Currently, Medicare pays for FDA-approved TENS equipment and supplies when prescribed by a physician for chronic intractable pain, and reimburses physicians and physical therapists for evaluating patients’ suitability for the treatment, which is typically used at home.

CMS decided on its own to review its coverage of TENS for chronic low back pain in the wake of a 2010 report by an American Academy of Neurology panel that found the treatment was not effective.

The panel had conducted a systematic review of published studies of TENS. “The review concluded that there was conflicting evidence for the use of TENS in the treatment of chronic low back pain and that TENS should be deemed ineffective for this purpose,” the CMS memo said.

CMS also cited a series of other reviews that failed to find clear support for the technology’s efficacy. On the other hand, some individual studies had shown that it can reduce pain and improve patients’ physical function.

The memo also noted that the National Institute of Neurological Disorders and Stroke has listed TENS as a “possible treatment option” for lower back pain that has not responded to conventional therapies.

But in the absence of consistent evidence of TENS’s efficacy in this indication, CMS plans to withhold coverage except in the context of randomized trials.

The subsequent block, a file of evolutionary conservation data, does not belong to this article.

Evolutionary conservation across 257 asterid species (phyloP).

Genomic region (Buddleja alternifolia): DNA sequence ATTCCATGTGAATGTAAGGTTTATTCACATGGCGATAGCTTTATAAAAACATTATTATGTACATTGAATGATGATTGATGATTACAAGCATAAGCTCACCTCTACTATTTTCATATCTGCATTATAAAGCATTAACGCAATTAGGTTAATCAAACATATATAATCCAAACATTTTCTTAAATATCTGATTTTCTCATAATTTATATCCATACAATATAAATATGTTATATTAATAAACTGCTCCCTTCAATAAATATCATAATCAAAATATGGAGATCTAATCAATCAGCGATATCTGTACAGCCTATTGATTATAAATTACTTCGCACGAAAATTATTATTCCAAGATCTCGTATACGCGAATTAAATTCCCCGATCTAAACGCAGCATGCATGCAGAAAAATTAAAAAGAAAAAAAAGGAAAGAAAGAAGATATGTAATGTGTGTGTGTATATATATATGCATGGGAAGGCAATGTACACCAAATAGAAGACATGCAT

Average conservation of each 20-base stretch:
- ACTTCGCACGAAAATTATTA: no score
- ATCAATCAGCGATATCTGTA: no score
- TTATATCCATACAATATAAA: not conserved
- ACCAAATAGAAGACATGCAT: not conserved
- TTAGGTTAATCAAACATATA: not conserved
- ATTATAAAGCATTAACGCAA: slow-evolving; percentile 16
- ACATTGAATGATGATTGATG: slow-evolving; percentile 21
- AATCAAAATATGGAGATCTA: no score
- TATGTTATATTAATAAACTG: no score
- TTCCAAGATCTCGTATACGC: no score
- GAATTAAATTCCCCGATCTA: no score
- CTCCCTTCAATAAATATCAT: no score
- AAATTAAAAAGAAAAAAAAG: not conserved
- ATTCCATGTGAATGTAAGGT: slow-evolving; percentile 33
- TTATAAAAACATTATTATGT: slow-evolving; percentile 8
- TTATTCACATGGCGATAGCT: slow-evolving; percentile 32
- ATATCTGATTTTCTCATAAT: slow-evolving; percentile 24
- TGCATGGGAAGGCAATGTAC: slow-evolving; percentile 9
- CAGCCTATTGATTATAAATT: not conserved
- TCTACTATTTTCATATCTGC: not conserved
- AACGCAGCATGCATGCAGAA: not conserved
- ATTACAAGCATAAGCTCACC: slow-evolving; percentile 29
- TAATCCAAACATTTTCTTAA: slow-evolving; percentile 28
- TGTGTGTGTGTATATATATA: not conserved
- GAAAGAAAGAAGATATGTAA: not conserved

Patients in such trials must have been suffering for low back pain for at least three months, with the pain not resulting from conditions such as inflammatory autoimmune disease or metastatic spinal tumors. The trials must also directly address TENS’s clinical efficacy and be designed and powered to yield clear-cut answers. Listing on the Clinicaltrials.gov website is mandatory.

CMS emphasized that Medicare will continue to reimburse for TENS when prescribed for chronic, treatment-refractory pain indications other than low back pain, such as for patients with chronic or severe post-operative pain.

CMS is accepting public comments on the proposed decision through April 12, after which it will issue a final determination.

By John Gever, Senior Editor, MedPage Today

Published: March 14, 2012